February 8, 2007
You've just got to roll with it
By Susan Christensen
Health and Research News Service
JACKSON, Miss.—As Robert Cassidy wraps his right hand around the joystick of a power wheelchair, he acts as nonchalant as a kid playing “Need for Speed” on his Nintendo.
“How fast can I go?” he asks Methodist Rehabilitation Center physical therapist Allison Fracchia, as she fits his lanky frame into the sleek chair.
“Six miles per hour” is her answer, a reply that prompts a wry observation from Cassidy’s aunt Birteen Burnside. “I can just hear his principal saying: ‘Cassidy, no running in the halls,’ ” Burnside says.
It’s a given that the outgoing 16-year-old will put the customized chair through its paces. The Ruleville Central High School junior is determined to reclaim the life he had before Sept. 1 – the night he broke his neck during the first play of his second high school football game.
After learning he was paralyzed from the chest down – in a newspaper headline, no less – Cassidy admits he fell into a two-week funk. But staying down isn’t his style. “Whatever life throws at you, you’ve just got to roll with it,” he says. “You can’t question God. There is a purpose for everybody.”
Cassidy’s new purpose appears to be a starring role as the inspirational Comeback Kid.
Methodist Rehab staffers say Cassidy spent his time at the Jackson hospital motivating patients and employees alike with his hard work and good humor.
”They saw this 16-year-old kid going through this horrible thing, yet he was smiling and dealing with it,” said Jennifer Montgomery, Cassidy’s physical therapist during his more than two-month hospital stay. “When he would finish his therapy, he would befriend the people on the stroke floor.
By the time he left, everybody knew him. He seemed to have a really good heart.”
Cassidy’s nurturing nature also calmed family members, who were initially devastated by the sight of the active athlete lying motionless in his bed.
“When I first got to the hospital, I panicked for a minute,” said Cassidy’s cousin Cheryl Burnside of Cleveland, a constant by his side since the accident. “But Robert said: ‘Tell her I’m alright, and don’t cry.’ I had to go get myself together then.”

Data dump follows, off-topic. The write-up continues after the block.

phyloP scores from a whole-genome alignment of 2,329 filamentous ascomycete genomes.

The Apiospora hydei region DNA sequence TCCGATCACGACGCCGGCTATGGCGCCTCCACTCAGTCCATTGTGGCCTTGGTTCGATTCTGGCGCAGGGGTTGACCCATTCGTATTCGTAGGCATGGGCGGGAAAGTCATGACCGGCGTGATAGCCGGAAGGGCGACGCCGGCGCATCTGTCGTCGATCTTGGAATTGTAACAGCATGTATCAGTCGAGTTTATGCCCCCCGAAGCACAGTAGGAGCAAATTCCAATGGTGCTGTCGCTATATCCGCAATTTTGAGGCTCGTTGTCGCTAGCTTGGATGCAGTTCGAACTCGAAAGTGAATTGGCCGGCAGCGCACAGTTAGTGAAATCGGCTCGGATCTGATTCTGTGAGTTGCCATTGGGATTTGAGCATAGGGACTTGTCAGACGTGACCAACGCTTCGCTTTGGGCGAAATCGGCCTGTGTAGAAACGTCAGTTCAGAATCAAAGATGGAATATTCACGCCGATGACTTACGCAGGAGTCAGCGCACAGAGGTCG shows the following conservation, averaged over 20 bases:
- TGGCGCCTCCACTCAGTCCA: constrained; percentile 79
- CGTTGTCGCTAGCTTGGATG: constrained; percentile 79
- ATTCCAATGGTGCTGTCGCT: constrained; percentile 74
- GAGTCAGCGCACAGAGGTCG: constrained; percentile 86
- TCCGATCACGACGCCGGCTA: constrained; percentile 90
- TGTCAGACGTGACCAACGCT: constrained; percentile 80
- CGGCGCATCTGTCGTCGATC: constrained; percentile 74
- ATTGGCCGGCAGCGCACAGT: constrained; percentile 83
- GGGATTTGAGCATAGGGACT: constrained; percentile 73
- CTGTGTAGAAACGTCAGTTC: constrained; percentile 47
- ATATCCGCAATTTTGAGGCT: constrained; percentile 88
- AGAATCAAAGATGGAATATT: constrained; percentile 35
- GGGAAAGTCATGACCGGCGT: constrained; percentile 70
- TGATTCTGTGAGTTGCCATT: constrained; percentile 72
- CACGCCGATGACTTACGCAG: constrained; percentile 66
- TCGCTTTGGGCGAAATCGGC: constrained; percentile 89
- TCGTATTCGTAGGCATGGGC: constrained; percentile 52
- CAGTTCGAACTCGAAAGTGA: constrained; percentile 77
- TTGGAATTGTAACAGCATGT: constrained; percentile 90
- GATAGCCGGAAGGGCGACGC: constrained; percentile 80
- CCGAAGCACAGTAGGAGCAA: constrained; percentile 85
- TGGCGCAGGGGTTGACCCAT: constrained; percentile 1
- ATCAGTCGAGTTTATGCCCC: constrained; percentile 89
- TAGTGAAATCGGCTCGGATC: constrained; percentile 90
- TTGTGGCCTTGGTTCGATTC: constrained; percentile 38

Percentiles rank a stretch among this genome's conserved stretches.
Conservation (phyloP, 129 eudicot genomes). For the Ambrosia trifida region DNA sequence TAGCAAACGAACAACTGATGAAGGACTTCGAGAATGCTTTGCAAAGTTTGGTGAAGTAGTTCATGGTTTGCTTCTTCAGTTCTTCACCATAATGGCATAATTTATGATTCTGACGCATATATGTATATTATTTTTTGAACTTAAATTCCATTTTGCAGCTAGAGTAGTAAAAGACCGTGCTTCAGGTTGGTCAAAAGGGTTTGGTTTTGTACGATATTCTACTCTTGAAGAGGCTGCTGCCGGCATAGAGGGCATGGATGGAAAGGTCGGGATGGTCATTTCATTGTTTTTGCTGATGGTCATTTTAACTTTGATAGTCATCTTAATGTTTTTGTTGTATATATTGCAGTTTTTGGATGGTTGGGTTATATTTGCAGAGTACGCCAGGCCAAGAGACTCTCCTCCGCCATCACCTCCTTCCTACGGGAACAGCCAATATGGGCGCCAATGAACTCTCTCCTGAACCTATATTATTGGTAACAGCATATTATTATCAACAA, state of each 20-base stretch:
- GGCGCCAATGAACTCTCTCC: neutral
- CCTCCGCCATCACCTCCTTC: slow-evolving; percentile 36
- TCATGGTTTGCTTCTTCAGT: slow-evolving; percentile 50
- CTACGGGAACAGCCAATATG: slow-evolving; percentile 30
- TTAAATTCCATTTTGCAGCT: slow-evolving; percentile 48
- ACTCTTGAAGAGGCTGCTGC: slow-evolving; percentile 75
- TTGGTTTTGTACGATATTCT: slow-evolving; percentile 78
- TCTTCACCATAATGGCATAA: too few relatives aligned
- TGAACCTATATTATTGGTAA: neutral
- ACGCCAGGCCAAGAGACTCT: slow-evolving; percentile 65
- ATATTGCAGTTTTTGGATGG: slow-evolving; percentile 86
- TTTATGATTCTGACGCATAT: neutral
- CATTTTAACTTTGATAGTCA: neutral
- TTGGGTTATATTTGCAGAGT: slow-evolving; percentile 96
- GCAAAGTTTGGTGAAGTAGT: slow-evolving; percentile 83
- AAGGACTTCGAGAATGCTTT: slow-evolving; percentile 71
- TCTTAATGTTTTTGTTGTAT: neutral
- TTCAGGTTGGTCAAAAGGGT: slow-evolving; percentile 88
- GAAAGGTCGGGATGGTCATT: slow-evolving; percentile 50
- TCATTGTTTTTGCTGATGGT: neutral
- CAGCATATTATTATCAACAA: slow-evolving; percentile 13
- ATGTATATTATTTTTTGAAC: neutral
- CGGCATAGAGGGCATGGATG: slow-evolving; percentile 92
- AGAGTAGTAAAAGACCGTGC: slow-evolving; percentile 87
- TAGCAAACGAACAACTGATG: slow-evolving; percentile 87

As word got out about Cassidy’s courage, visitors flocked to Methodist Rehab to meet the plucky teen – NFL stars Deuce McAlister and Fred Smoot among them.
Football players and cheerleaders from across Mississippi brought signed footballs, jerseys and collected donations in his name. And Madison Central High Head Football Coach Bobby Hall stopped by every Friday with one of Cassidy’s favorite foods -- Kentucky Fried chicken strips. “I’ve been so touched by his attitude,” Hall said.
Hall said Cassidy’s paralyzing collision with another player is something coaches “hope and pray never happens.” But it is a definite risk of the sport. The National Center for Catastrophic Sports Injury Research reports that 256 players sustained disabling cervical cord injuries from 1997 through 2005 – including a dozen in 2004.
To prevent such tragedies, coaches teach players to tackle with their heads up and to never use their helmets as battering rams. But the instructions are easy to forget in the heat of a game. “You don’t really think about it until after it happens,” Cassidy says. Then there’s nothing left to do but put on your game face and get over it. “You don’t give up and lay down on your back all day.”
That’s especially true at Methodist Rehab, where the experienced spinal cord injury team is adept at motivating patients to push themselves. With their help, Cassidy soon reclaimed taken-for-granted skills like brushing his teeth and pulling a shirt over his head – a definite coup for a kid who has always been defined by a warm smile and a meticulous appearance.
To regain the strength and dexterity he needed for a return to the classroom, Cassidy worked three or four hours a day in the therapy gym. His lack of finger function meant he had to learn special maneuvers to be able to make a phone call, write or use a computer. But by the time he left, he was even text messaging friends.
Occupational therapist Suzanne Colbert said Cassidy benefited from being at a hospital that specializes in spinal cord injury, and not just because of the expertise of the staff. “When you are around other spinal cord injury patients, that is a huge part of the acceptance process. We can tell people every day you can do this or do that, but until they see someone else doing it, it’s hard for them to believe.”
Colbert said Cassidy’s positive outlook was another key to his recovery. “He never seemed to be angry, and he had a peace and acceptance about him. He knew God had a plan for him.”
Cassidy says he has kept the thought: “I can do all things through Christ who strengthens me.” Still, he couldn’t help but feel a bit nervous as he left the protected environment of rehab.
As he made his good-bye rounds, Cassidy got everyone to sign a jersey that he had air-brushed with the hospital’s logo – a symbol that combines a lamp of knowledge and hand of healing to form a dove.
The dove represents the triumph of the human spirit, a concept Cassidy came to personify. “I don’t think about the possibility of not walking,” he says. “But if that happens to be, I’ll just deal with it. I’m going to be me regardless.”
Robert Cassidy tests the speed limit of his new power wheelchair in the hallways of Methodist Rehabilitation Center.
Methodist Rehabilitation Center occupational therapist Suzanne Colbert shares a light moment with Robert Cassidy during his more than two-month stay at the Jackson hospital.